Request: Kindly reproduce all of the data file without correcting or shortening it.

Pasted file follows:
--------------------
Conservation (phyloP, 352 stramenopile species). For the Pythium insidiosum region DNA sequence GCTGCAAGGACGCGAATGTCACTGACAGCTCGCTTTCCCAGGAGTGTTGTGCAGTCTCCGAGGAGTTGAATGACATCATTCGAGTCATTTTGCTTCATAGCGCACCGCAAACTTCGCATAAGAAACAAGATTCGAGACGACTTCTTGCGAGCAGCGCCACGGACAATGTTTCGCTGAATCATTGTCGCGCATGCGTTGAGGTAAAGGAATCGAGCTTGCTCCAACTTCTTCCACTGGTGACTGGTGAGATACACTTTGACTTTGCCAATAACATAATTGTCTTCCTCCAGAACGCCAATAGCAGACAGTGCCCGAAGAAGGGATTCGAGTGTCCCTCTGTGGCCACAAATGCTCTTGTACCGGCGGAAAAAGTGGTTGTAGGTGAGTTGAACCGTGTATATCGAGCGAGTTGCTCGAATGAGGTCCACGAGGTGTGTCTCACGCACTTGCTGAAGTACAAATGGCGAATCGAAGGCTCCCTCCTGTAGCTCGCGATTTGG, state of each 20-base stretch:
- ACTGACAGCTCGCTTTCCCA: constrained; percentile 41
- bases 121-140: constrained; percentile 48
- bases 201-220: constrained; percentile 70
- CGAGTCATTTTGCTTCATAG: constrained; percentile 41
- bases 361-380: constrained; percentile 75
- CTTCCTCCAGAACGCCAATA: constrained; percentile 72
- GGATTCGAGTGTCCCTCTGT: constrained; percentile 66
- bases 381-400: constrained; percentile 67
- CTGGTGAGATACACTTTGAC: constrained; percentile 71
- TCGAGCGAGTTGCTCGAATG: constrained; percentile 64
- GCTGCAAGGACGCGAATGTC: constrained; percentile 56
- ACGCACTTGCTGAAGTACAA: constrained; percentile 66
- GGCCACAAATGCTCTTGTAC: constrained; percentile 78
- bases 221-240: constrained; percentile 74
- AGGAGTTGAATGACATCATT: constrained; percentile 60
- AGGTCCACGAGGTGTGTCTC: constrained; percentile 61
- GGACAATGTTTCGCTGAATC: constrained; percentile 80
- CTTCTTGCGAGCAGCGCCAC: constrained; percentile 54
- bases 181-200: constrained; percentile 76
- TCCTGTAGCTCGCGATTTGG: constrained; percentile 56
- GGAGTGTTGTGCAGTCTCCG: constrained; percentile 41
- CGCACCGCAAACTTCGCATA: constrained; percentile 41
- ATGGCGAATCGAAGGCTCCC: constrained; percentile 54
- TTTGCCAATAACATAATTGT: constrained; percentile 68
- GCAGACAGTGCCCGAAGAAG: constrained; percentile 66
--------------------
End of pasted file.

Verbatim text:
Conservation (phyloP, 352 stramenopile species). For the Pythium insidiosum region DNA sequence GCTGCAAGGACGCGAATGTCACTGACAGCTCGCTTTCCCAGGAGTGTTGTGCAGTCTCCGAGGAGTTGAATGACATCATTCGAGTCATTTTGCTTCATAGCGCACCGCAAACTTCGCATAAGAAACAAGATTCGAGACGACTTCTTGCGAGCAGCGCCACGGACAATGTTTCGCTGAATCATTGTCGCGCATGCGTTGAGGTAAAGGAATCGAGCTTGCTCCAACTTCTTCCACTGGTGACTGGTGAGATACACTTTGACTTTGCCAATAACATAATTGTCTTCCTCCAGAACGCCAATAGCAGACAGTGCCCGAAGAAGGGATTCGAGTGTCCCTCTGTGGCCACAAATGCTCTTGTACCGGCGGAAAAAGTGGTTGTAGGTGAGTTGAACCGTGTATATCGAGCGAGTTGCTCGAATGAGGTCCACGAGGTGTGTCTCACGCACTTGCTGAAGTACAAATGGCGAATCGAAGGCTCCCTCCTGTAGCTCGCGATTTGG, state of each 20-base stretch:
- ACTGACAGCTCGCTTTCCCA: constrained; percentile 41
- bases 121-140: constrained; percentile 48
- bases 201-220: constrained; percentile 70
- CGAGTCATTTTGCTTCATAG: constrained; percentile 41
- bases 361-380: constrained; percentile 75
- CTTCCTCCAGAACGCCAATA: constrained; percentile 72
- GGATTCGAGTGTCCCTCTGT: constrained; percentile 66
- bases 381-400: constrained; percentile 67
- CTGGTGAGATACACTTTGAC: constrained; percentile 71
- TCGAGCGAGTTGCTCGAATG: constrained; percentile 64
- GCTGCAAGGACGCGAATGTC: constrained; percentile 56
- ACGCACTTGCTGAAGTACAA: constrained; percentile 66
- GGCCACAAATGCTCTTGTAC: constrained; percentile 78
- bases 221-240: constrained; percentile 74
- AGGAGTTGAATGACATCATT: constrained; percentile 60
- AGGTCCACGAGGTGTGTCTC: constrained; percentile 61
- GGACAATGTTTCGCTGAATC: constrained; percentile 80
- CTTCTTGCGAGCAGCGCCAC: constrained; percentile 54
- bases 181-200: constrained; percentile 76
- TCCTGTAGCTCGCGATTTGG: constrained; percentile 56
- GGAGTGTTGTGCAGTCTCCG: constrained; percentile 41
- CGCACCGCAAACTTCGCATA: constrained; percentile 41
- ATGGCGAATCGAAGGCTCCC: constrained; percentile 54
- TTTGCCAATAACATAATTGT: constrained; percentile 68
- GCAGACAGTGCCCGAAGAAG: constrained; percentile 66